In January 2020, many Sikh organizations announced the U.S. Census Bureau would include “Sikh” as a write-in option for question nine (“What is your race?”) on the 2020 Census form. The Census Bureau also confirmed that the non-mandatory option to write in “Sikh” will be included as a distinct detailed population group under the “Asian” racial category (as opposed to the “Asian Indian” category).
The announcement brought kudos from other Sikh-American organizations including the Sikh Coalition who showed their support for being given the option to self-identify in the 2020 Census.
That sense of victory was felt particularly strong in Kern County where more than 10,000 Sikh families reside.
Naindeep Singh, executive director of Jakara Movement, says a united movement among Sikhs and supporters helped make it happen.
“This is a conversation that has been happening within the community for over 20 years,” Singh said. “Different ethnic media outlets have been talking about this, and the Punjabi media has also been helping create awareness about the Census.”
Founded in 2000, The Jakara Movement is a grassroots organization community-building organization that helps with leadership development, community engagement and social activism. According to Singh, the organization has an active membership in 80 high schools from Kern County to Sutter County in northern California.
“Bakersfield is a special place for us,” said Singh, noting that Punjabi is among the most spoken languages in Kern County after English and Spanish.
“In terms of the population, specifically in Kern County, nearly all ‘South Asians’ have roots in the region of Punjab (India, Pakistan), and they speak the Punjabi language. Most of their religious backgrounds are of the Sikh faith, or Sikh tradition,” Singh said. “That’s why we generally will say, ‘Punjabi Sikh,’ because that’s where most will have as their identity, especially in Kern County. And really throughout the valley.”
With growth comes the need for education to help with the occasional roadblock in communication. Singh says the work of his organization has been to bring information about the Census direct from trusted members in his community as swiftly as possible. Of the 12 languages that the Census Bureau is providing translations for on mail invites, Punjabi is not included.
“Because you have a lot of Punjabi women who work in the post office, they have anecdotally shared with me how many people just throw their Census form in the garbage or in the return mail,” Singh said. “That’s probably because many of them just don’t know what it is, or don’t want to take a risk. It’s very common.”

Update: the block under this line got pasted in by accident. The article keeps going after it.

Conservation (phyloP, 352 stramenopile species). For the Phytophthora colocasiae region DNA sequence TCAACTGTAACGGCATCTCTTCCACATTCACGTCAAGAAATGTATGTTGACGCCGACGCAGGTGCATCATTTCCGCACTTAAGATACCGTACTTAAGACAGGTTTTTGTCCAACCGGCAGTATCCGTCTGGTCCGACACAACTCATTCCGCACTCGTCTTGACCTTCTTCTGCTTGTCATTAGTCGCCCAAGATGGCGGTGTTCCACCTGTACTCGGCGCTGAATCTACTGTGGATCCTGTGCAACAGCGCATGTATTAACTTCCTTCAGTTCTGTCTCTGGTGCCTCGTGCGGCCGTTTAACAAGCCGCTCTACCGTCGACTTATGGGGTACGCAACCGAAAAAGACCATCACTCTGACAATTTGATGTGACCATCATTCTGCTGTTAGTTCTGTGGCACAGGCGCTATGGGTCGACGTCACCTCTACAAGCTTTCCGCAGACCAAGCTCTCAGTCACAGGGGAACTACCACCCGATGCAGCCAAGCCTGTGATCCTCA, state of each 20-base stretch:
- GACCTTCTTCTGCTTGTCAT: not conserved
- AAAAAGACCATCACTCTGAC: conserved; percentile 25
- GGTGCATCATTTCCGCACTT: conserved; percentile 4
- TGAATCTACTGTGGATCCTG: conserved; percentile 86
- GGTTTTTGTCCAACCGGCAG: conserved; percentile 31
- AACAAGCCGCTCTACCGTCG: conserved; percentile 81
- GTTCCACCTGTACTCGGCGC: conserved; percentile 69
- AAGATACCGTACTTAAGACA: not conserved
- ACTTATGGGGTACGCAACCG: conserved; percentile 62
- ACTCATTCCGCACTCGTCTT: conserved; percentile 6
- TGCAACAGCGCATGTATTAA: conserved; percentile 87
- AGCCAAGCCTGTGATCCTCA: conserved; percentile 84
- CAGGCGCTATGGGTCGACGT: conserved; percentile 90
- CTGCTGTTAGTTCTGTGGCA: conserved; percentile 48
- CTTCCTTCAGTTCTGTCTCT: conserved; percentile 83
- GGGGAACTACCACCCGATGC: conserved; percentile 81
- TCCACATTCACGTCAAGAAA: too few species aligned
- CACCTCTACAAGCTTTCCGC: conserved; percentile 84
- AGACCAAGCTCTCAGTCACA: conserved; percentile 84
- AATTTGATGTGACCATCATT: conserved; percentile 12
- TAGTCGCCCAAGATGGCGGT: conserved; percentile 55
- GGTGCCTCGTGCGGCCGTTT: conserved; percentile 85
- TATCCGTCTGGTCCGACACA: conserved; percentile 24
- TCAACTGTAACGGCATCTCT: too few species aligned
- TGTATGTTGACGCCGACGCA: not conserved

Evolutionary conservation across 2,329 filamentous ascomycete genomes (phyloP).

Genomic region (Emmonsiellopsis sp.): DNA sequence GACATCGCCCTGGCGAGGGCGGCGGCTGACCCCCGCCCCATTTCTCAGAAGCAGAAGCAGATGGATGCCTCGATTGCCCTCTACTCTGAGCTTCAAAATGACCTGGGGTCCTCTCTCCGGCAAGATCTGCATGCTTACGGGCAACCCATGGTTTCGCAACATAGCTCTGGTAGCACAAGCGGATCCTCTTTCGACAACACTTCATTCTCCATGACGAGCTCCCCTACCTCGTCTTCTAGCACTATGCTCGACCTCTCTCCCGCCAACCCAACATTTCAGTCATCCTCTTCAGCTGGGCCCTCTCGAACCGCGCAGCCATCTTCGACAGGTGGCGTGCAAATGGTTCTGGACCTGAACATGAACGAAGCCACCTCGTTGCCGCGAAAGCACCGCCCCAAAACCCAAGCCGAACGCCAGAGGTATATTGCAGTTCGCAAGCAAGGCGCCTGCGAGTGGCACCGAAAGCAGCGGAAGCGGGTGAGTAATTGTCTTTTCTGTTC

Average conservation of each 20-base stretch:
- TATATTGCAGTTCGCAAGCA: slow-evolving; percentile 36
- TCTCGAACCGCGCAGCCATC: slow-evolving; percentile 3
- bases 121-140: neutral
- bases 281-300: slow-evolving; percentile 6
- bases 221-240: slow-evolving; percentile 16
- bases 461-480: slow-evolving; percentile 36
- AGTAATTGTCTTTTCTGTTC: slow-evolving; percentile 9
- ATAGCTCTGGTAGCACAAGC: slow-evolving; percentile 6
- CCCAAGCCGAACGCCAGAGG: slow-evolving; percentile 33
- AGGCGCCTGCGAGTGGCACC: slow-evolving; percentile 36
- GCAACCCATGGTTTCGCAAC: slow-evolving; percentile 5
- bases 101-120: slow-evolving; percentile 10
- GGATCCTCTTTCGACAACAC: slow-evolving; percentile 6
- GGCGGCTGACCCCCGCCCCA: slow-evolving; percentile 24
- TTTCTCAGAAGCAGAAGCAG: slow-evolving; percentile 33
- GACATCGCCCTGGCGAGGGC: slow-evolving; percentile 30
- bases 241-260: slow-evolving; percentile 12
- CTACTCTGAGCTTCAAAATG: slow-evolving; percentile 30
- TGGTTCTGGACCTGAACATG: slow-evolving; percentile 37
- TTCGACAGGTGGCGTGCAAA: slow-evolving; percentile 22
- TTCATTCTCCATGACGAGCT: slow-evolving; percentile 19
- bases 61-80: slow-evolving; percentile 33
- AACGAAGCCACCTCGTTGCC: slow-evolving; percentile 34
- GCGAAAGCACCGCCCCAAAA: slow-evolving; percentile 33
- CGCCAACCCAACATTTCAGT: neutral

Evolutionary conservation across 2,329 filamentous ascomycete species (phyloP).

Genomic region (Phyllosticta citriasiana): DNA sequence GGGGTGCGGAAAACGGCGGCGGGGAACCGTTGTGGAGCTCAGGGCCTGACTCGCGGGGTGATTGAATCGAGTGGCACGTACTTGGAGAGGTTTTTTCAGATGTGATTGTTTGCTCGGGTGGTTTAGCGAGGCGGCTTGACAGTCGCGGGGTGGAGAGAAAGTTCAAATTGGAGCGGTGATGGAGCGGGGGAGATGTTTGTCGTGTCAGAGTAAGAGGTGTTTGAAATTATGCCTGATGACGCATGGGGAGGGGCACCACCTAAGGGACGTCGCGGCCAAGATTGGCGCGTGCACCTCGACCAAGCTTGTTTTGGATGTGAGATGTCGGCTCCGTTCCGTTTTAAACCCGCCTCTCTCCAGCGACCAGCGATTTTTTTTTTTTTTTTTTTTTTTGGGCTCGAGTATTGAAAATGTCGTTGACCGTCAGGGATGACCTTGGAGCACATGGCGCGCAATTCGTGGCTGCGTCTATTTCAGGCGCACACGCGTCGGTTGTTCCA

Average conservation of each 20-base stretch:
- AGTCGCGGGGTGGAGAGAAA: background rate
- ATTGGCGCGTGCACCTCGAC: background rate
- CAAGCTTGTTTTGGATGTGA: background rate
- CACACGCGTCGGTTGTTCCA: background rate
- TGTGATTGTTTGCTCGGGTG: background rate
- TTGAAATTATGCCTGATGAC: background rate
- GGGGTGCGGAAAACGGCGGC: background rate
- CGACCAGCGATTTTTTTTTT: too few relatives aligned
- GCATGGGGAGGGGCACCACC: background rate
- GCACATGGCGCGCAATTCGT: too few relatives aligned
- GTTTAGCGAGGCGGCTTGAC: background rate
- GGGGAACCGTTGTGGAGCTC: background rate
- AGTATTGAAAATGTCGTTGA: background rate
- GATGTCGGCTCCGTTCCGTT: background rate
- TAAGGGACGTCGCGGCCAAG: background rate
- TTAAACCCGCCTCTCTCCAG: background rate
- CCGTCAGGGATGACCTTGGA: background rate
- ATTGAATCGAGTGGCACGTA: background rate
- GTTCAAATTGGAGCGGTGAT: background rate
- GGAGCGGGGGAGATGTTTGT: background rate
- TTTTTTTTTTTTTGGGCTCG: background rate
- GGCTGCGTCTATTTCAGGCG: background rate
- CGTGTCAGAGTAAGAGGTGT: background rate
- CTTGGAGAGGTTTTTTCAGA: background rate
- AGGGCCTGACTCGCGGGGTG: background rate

Making the work of Singh and other Sikh organizations all the more urgent as Census invitations and reminders continue to circulate through the postal service into homes.
“The specific ethnic and language demographics in our valley differs greatly than most areas of the country. The Census Bureau is not providing language support for large communities that reside her in the San Joaquin Valley. While here in Kern County, Punjabi is the third most spoken language after English and Spanish, in Fresno County it is the Hmong language, which is also not receiving federal support. This is why so many organizations are working to fill in the gap with an eye to our unique regional characteristics.”
Currently, Punjabi speakers can call 559-667-SIKH (7454) for immediate assistance with their Census form. A similar support website is also planned for launch on Monday, March 30th.
“We are calling on communities to write-in Sikh on their Census form, and explaining why it’s important,” said Singh.
“We’ve already been inundated with personal calls, questions, concerns from people asking us to help them right now, because the Question Assistance Centers (QAC) from the Census Bureau are largely being put on hold in order to minimize contact.”
Because of the COVID-19 pandemic, Singh says Census engagement has been changed to safely reach those in self-quarantine, but before the government mandate, his team had logged hours of canvassing in rural areas of Kern.
“We had really big canvassing goals, and we achieved most of them before the order came from the Governor,” said Singh.
Singh and his team canvassed nearly 20,000 homes in Wasco in a single weekend.
“Our next round was supposed to be phone banking, but we’re a little bit on pause because we want to know what will make the most sense,” Singh said. “We don’t want our youth operators to be at any risk and are keeping in mind where everybody’s head space is right now. So, once we start again, we will be calling over 20,000-plus Kern County residents.”
Singh wants to assure the Sikh community they are working diligently to provide the resources needed to assure an accurate count during quarantine.
“We have translation services for forms with explanations, videos, social media postings. Many moving parts.”